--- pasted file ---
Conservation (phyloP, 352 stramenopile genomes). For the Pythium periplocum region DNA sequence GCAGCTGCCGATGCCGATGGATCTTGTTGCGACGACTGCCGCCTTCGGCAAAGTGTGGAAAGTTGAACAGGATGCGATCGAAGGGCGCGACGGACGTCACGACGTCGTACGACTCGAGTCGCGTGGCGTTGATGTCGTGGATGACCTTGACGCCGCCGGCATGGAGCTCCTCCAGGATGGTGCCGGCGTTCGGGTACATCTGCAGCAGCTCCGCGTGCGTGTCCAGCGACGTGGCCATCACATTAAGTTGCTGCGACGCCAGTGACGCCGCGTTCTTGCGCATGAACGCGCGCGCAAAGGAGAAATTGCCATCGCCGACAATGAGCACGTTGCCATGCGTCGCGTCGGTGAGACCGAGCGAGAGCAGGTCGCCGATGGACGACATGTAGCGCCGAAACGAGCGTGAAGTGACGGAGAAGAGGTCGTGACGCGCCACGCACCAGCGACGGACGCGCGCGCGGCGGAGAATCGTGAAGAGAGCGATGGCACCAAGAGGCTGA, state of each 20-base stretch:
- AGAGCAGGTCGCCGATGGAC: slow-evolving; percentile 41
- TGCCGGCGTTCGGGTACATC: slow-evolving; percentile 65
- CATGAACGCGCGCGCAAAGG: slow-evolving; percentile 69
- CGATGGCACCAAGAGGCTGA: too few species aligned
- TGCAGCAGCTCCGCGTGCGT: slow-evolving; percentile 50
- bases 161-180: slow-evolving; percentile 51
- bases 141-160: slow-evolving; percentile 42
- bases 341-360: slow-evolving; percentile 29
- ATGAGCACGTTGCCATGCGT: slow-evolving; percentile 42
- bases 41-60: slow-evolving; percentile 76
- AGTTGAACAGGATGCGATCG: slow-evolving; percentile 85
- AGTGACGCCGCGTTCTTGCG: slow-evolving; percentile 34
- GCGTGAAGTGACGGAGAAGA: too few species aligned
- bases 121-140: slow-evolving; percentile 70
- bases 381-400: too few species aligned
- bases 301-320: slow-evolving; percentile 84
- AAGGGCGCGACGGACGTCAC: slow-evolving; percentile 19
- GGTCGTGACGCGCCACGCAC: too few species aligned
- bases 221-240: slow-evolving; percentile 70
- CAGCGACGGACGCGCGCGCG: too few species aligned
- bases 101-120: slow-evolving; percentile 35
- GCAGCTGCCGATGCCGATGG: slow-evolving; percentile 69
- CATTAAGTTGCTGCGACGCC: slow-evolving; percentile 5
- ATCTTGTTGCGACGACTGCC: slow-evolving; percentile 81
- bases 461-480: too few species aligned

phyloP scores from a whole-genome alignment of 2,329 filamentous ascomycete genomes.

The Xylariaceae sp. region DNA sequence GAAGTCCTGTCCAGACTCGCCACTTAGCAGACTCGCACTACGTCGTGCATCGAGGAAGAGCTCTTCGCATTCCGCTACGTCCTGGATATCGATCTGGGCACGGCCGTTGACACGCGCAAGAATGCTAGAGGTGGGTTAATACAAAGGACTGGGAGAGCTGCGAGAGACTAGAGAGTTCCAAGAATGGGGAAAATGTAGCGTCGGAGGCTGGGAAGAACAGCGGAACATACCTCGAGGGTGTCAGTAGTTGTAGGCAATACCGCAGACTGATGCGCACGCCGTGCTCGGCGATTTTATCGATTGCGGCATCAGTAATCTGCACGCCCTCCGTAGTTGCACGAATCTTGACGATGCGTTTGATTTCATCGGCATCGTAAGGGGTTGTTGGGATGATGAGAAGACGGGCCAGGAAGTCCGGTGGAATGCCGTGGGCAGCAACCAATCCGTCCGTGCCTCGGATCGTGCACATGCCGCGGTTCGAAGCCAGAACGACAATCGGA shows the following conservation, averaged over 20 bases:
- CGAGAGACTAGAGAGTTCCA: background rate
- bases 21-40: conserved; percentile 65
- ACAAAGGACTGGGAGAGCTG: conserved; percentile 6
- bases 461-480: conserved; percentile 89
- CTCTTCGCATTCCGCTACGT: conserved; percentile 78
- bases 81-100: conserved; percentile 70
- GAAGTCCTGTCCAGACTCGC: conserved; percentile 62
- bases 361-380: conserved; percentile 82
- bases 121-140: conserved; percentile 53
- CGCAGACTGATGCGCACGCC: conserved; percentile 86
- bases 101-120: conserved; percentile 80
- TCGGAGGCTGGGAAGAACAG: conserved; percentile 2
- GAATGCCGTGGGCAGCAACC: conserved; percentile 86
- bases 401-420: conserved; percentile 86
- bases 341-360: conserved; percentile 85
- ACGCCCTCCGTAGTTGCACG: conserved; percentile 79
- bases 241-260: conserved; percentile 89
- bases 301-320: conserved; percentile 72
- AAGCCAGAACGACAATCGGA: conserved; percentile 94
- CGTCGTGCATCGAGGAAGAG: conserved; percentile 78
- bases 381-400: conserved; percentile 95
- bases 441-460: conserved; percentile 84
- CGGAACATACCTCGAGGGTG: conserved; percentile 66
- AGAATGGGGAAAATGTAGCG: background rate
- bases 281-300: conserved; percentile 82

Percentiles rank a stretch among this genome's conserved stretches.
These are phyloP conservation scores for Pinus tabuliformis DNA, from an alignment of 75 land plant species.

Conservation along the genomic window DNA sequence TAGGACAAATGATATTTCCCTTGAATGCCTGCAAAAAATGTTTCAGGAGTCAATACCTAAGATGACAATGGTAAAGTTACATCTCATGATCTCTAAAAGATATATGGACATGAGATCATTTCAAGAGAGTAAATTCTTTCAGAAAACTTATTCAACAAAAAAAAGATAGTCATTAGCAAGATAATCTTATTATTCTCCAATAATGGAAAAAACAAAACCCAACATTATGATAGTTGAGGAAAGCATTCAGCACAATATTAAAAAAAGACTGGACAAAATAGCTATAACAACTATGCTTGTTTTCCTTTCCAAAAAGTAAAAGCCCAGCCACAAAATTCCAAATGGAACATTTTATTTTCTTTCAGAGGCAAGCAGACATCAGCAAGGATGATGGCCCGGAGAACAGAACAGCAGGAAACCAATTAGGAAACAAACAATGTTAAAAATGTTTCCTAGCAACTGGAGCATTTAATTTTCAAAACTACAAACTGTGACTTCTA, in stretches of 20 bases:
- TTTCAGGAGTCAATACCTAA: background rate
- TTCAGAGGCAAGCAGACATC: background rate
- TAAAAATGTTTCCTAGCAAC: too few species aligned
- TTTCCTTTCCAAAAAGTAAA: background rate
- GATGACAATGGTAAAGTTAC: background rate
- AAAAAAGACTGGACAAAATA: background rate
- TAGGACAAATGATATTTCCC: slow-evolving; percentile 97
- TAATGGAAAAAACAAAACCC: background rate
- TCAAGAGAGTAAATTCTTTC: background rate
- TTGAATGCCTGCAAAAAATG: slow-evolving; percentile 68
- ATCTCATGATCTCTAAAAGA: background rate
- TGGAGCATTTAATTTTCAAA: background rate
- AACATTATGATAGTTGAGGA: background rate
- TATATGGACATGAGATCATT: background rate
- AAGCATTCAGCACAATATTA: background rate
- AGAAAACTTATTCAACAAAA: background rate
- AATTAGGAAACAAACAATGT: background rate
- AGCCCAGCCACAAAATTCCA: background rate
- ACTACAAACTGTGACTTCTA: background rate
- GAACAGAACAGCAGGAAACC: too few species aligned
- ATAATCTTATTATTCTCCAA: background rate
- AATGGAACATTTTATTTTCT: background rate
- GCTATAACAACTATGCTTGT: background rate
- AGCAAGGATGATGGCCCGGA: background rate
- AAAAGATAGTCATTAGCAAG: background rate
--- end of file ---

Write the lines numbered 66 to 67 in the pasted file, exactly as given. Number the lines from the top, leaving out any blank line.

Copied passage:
- TTGAATGCCTGCAAAAAATG: slow-evolving; percentile 68
- ATCTCATGATCTCTAAAAGA: background rate